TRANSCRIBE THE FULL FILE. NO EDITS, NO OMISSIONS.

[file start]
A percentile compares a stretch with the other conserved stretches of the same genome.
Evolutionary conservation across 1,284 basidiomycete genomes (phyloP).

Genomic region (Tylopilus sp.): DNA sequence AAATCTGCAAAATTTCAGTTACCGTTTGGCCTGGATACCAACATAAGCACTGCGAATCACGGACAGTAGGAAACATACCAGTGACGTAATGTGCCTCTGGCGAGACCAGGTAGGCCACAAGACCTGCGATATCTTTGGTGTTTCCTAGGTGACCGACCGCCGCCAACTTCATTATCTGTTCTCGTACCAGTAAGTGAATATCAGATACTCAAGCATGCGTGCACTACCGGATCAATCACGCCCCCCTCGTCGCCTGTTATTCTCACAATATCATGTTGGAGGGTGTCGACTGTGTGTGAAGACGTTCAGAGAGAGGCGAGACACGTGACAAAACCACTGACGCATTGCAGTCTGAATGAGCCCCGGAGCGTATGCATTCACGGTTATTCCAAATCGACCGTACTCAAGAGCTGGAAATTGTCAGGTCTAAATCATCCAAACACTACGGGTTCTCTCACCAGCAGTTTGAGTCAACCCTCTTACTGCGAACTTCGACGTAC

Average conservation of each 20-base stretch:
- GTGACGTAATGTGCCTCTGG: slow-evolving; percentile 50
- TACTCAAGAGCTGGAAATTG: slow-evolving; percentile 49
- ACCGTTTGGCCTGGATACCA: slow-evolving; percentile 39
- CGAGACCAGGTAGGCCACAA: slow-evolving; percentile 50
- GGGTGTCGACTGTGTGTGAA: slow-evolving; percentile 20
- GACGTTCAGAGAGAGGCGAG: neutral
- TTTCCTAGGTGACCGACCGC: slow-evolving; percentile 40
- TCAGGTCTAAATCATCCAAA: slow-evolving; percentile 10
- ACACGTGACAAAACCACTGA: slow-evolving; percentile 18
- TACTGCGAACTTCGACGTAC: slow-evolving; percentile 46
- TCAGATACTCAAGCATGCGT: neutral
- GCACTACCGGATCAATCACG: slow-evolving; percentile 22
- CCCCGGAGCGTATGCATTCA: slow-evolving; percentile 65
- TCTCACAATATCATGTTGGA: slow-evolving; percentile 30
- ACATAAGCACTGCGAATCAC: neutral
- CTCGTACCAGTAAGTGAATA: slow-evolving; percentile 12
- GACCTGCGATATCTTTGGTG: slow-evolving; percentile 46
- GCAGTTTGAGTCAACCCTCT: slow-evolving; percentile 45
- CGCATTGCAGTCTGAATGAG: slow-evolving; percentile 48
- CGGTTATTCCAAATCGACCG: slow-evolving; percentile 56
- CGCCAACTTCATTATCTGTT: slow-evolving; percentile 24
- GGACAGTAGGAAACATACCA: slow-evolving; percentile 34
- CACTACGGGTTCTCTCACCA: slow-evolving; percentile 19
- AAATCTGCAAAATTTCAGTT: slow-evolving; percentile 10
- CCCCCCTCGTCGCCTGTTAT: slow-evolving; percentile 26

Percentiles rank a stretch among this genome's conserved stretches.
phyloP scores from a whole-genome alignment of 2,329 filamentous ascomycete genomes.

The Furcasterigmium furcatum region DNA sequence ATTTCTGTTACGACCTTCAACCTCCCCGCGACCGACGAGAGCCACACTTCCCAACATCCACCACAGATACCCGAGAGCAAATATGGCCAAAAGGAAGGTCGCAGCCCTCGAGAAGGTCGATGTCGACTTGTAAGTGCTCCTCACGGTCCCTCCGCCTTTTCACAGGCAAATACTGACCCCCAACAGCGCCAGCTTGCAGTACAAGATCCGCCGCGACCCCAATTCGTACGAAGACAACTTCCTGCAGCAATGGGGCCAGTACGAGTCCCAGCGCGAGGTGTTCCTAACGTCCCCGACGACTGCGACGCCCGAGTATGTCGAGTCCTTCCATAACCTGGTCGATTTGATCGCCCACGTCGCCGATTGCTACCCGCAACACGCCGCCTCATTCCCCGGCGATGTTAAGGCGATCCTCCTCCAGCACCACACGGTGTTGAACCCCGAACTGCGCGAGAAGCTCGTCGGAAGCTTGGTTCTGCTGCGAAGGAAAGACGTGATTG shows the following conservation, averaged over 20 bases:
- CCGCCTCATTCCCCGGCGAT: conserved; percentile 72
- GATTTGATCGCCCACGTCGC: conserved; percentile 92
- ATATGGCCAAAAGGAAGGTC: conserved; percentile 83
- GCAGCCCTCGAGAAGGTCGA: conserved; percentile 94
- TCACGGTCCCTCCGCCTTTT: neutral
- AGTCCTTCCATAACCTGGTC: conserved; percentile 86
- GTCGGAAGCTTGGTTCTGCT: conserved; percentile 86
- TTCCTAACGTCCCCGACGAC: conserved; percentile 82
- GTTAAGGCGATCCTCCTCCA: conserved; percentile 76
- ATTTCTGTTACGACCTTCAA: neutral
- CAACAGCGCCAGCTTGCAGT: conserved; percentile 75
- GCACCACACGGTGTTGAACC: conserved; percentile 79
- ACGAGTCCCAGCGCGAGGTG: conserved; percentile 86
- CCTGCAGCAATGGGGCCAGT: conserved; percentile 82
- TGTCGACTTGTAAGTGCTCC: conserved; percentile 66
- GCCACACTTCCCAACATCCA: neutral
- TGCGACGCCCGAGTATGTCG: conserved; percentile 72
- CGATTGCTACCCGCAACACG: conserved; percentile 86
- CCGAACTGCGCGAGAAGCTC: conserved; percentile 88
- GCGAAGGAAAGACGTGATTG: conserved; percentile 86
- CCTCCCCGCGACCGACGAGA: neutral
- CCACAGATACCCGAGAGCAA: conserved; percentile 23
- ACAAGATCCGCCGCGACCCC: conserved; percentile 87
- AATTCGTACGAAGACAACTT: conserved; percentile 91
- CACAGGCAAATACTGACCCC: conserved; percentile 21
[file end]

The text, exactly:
A percentile compares a stretch with the other conserved stretches of the same genome.
Evolutionary conservation across 1,284 basidiomycete genomes (phyloP).

Genomic region (Tylopilus sp.): DNA sequence AAATCTGCAAAATTTCAGTTACCGTTTGGCCTGGATACCAACATAAGCACTGCGAATCACGGACAGTAGGAAACATACCAGTGACGTAATGTGCCTCTGGCGAGACCAGGTAGGCCACAAGACCTGCGATATCTTTGGTGTTTCCTAGGTGACCGACCGCCGCCAACTTCATTATCTGTTCTCGTACCAGTAAGTGAATATCAGATACTCAAGCATGCGTGCACTACCGGATCAATCACGCCCCCCTCGTCGCCTGTTATTCTCACAATATCATGTTGGAGGGTGTCGACTGTGTGTGAAGACGTTCAGAGAGAGGCGAGACACGTGACAAAACCACTGACGCATTGCAGTCTGAATGAGCCCCGGAGCGTATGCATTCACGGTTATTCCAAATCGACCGTACTCAAGAGCTGGAAATTGTCAGGTCTAAATCATCCAAACACTACGGGTTCTCTCACCAGCAGTTTGAGTCAACCCTCTTACTGCGAACTTCGACGTAC

Average conservation of each 20-base stretch:
- GTGACGTAATGTGCCTCTGG: slow-evolving; percentile 50
- TACTCAAGAGCTGGAAATTG: slow-evolving; percentile 49
- ACCGTTTGGCCTGGATACCA: slow-evolving; percentile 39
- CGAGACCAGGTAGGCCACAA: slow-evolving; percentile 50
- GGGTGTCGACTGTGTGTGAA: slow-evolving; percentile 20
- GACGTTCAGAGAGAGGCGAG: neutral
- TTTCCTAGGTGACCGACCGC: slow-evolving; percentile 40
- TCAGGTCTAAATCATCCAAA: slow-evolving; percentile 10
- ACACGTGACAAAACCACTGA: slow-evolving; percentile 18
- TACTGCGAACTTCGACGTAC: slow-evolving; percentile 46
- TCAGATACTCAAGCATGCGT: neutral
- GCACTACCGGATCAATCACG: slow-evolving; percentile 22
- CCCCGGAGCGTATGCATTCA: slow-evolving; percentile 65
- TCTCACAATATCATGTTGGA: slow-evolving; percentile 30
- ACATAAGCACTGCGAATCAC: neutral
- CTCGTACCAGTAAGTGAATA: slow-evolving; percentile 12
- GACCTGCGATATCTTTGGTG: slow-evolving; percentile 46
- GCAGTTTGAGTCAACCCTCT: slow-evolving; percentile 45
- CGCATTGCAGTCTGAATGAG: slow-evolving; percentile 48
- CGGTTATTCCAAATCGACCG: slow-evolving; percentile 56
- CGCCAACTTCATTATCTGTT: slow-evolving; percentile 24
- GGACAGTAGGAAACATACCA: slow-evolving; percentile 34
- CACTACGGGTTCTCTCACCA: slow-evolving; percentile 19
- AAATCTGCAAAATTTCAGTT: slow-evolving; percentile 10
- CCCCCCTCGTCGCCTGTTAT: slow-evolving; percentile 26

Percentiles rank a stretch among this genome's conserved stretches.
phyloP scores from a whole-genome alignment of 2,329 filamentous ascomycete genomes.

The Furcasterigmium furcatum region DNA sequence ATTTCTGTTACGACCTTCAACCTCCCCGCGACCGACGAGAGCCACACTTCCCAACATCCACCACAGATACCCGAGAGCAAATATGGCCAAAAGGAAGGTCGCAGCCCTCGAGAAGGTCGATGTCGACTTGTAAGTGCTCCTCACGGTCCCTCCGCCTTTTCACAGGCAAATACTGACCCCCAACAGCGCCAGCTTGCAGTACAAGATCCGCCGCGACCCCAATTCGTACGAAGACAACTTCCTGCAGCAATGGGGCCAGTACGAGTCCCAGCGCGAGGTGTTCCTAACGTCCCCGACGACTGCGACGCCCGAGTATGTCGAGTCCTTCCATAACCTGGTCGATTTGATCGCCCACGTCGCCGATTGCTACCCGCAACACGCCGCCTCATTCCCCGGCGATGTTAAGGCGATCCTCCTCCAGCACCACACGGTGTTGAACCCCGAACTGCGCGAGAAGCTCGTCGGAAGCTTGGTTCTGCTGCGAAGGAAAGACGTGATTG shows the following conservation, averaged over 20 bases:
- CCGCCTCATTCCCCGGCGAT: conserved; percentile 72
- GATTTGATCGCCCACGTCGC: conserved; percentile 92
- ATATGGCCAAAAGGAAGGTC: conserved; percentile 83
- GCAGCCCTCGAGAAGGTCGA: conserved; percentile 94
- TCACGGTCCCTCCGCCTTTT: neutral
- AGTCCTTCCATAACCTGGTC: conserved; percentile 86
- GTCGGAAGCTTGGTTCTGCT: conserved; percentile 86
- TTCCTAACGTCCCCGACGAC: conserved; percentile 82
- GTTAAGGCGATCCTCCTCCA: conserved; percentile 76
- ATTTCTGTTACGACCTTCAA: neutral
- CAACAGCGCCAGCTTGCAGT: conserved; percentile 75
- GCACCACACGGTGTTGAACC: conserved; percentile 79
- ACGAGTCCCAGCGCGAGGTG: conserved; percentile 86
- CCTGCAGCAATGGGGCCAGT: conserved; percentile 82
- TGTCGACTTGTAAGTGCTCC: conserved; percentile 66
- GCCACACTTCCCAACATCCA: neutral
- TGCGACGCCCGAGTATGTCG: conserved; percentile 72
- CGATTGCTACCCGCAACACG: conserved; percentile 86
- CCGAACTGCGCGAGAAGCTC: conserved; percentile 88
- GCGAAGGAAAGACGTGATTG: conserved; percentile 86
- CCTCCCCGCGACCGACGAGA: neutral
- CCACAGATACCCGAGAGCAA: conserved; percentile 23
- ACAAGATCCGCCGCGACCCC: conserved; percentile 87
- AATTCGTACGAAGACAACTT: conserved; percentile 91
- CACAGGCAAATACTGACCCC: conserved; percentile 21